Biodiversity, Beavers, and Me

Beaver pond where our first Pioneer Valley Wetland Volunteers flow device was installed in 1998.

It is correctly said that “Knowledge is Power”. However, do not underestimate the “Power of Personal Experience”. It too can be a powerful change agent. In my life both of these were responsible for creating my personal passion for beavers. Here is my story.

In 1996 beavers had become very political topic here in Massachusetts due to a voter referendum that restricted beaver trapping. While supportive of the trapping restrictions, I didn’t know a lot about the value of beavers until my wife went to a beaver management workshop. She brought back information that taught me that beavers are a Keystone species, ecosystem creators and watershed restorers. That’s how I learned that saving one species, beavers, increases the biodiversity of other species and has many other positive impacts.  So in 1998 we started a volunteer group and installed our first Pond Leveler pipe along a very popular local bike trail to prevent the beavers from being trapped and killed, and the wetland drained.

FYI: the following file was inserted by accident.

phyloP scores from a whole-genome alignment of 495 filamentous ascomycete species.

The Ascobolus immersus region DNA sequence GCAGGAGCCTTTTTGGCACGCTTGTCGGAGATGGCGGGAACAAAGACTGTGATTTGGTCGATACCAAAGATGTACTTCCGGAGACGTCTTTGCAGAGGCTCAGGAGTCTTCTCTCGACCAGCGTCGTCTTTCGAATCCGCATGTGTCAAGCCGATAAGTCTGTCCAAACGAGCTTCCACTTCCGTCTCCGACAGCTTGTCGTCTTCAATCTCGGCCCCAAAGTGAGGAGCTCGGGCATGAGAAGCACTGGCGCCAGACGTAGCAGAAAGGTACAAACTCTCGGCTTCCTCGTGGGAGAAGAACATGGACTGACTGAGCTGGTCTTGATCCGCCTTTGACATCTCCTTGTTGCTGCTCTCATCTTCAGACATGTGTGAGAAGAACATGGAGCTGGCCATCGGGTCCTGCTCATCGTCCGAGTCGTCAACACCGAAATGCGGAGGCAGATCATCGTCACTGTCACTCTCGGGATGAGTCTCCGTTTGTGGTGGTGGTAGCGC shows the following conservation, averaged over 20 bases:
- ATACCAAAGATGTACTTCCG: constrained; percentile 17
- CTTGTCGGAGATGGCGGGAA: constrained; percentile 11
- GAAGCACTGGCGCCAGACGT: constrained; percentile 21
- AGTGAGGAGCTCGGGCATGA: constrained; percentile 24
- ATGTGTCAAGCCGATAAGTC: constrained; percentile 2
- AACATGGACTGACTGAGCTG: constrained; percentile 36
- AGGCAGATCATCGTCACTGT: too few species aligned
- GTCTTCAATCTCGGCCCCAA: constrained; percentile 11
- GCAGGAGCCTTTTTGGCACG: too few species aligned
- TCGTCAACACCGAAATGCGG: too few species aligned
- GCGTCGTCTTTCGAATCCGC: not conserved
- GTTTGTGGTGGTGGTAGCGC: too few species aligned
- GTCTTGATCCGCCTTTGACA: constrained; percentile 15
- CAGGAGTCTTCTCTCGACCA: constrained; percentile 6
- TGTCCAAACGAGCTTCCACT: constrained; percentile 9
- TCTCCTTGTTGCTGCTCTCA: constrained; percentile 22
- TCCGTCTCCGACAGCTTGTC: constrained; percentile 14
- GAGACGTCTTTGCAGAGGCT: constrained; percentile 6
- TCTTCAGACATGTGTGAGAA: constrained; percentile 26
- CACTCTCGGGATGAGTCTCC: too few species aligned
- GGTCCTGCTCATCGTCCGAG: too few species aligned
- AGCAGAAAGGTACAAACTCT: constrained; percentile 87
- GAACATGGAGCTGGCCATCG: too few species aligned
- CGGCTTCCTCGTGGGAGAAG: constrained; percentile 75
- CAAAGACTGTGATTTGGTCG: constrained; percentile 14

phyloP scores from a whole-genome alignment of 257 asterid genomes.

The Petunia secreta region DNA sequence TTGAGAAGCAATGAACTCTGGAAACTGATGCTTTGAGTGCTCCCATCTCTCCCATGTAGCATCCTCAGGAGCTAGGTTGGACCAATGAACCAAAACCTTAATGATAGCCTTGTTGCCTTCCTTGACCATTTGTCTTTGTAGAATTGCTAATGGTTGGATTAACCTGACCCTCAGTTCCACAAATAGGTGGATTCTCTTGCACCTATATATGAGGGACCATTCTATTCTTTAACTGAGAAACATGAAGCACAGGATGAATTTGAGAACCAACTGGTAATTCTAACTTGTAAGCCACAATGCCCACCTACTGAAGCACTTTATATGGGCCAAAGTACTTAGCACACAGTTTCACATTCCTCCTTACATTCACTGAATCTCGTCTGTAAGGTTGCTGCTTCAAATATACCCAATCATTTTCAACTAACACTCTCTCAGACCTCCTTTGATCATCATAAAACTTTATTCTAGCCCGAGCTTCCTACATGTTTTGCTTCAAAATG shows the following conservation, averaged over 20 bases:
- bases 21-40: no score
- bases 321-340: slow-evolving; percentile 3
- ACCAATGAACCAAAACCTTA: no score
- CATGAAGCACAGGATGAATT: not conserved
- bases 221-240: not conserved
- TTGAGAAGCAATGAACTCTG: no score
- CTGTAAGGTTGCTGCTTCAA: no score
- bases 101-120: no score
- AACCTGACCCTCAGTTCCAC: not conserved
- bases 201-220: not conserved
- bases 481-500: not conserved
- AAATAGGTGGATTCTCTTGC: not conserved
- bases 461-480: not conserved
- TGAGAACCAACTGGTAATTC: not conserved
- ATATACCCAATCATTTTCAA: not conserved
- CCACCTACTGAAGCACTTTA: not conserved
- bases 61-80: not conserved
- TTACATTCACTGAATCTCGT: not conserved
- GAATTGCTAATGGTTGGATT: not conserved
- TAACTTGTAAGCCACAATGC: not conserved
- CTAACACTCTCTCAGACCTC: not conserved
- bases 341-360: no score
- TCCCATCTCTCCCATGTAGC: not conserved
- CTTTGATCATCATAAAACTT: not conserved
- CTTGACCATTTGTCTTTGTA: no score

Up to this point my motivation to help beavers was primarily intellectual and analytical. However, one day when I returned to the bike trail to check on our Pond Leveler pipe it became deeply personal. As I stood at the piped dam I was awestruck as I listened to a vibrant chorus of spring peepers, watched a kingfisher and swallows hunting, saw honeybees coming and going from a hole in a dead tree, and admired a Great Blue Heron gracefully glide across the sky. I sensed the wetland in a new way. It was a deep realization that all this life was there because the beavers were allowed to stay in place and do what they do naturally. Personally experiencing some of the beneficial effects of this Keystone species changed my life. It was, and continues to be, a deeply gratifying spiritual experience and journey.

This video from our beaver friends at Quonquont Farm in Whatley, MA is a fun, beautiful and powerful reminder of a fraction of the species that benefit when we properly steward the earth and allow beavers to build their dams.

As we start a new year I suggest we all take time on a regular basis to truly experience and enjoy the rejuvenating wonders of life that surround us, especially in beaver ponds.

If you would like to comment or share your own story please go to our Beaver Institute FB page.

Happy New Year!

Mike Callahan, President

Posted 12-31-17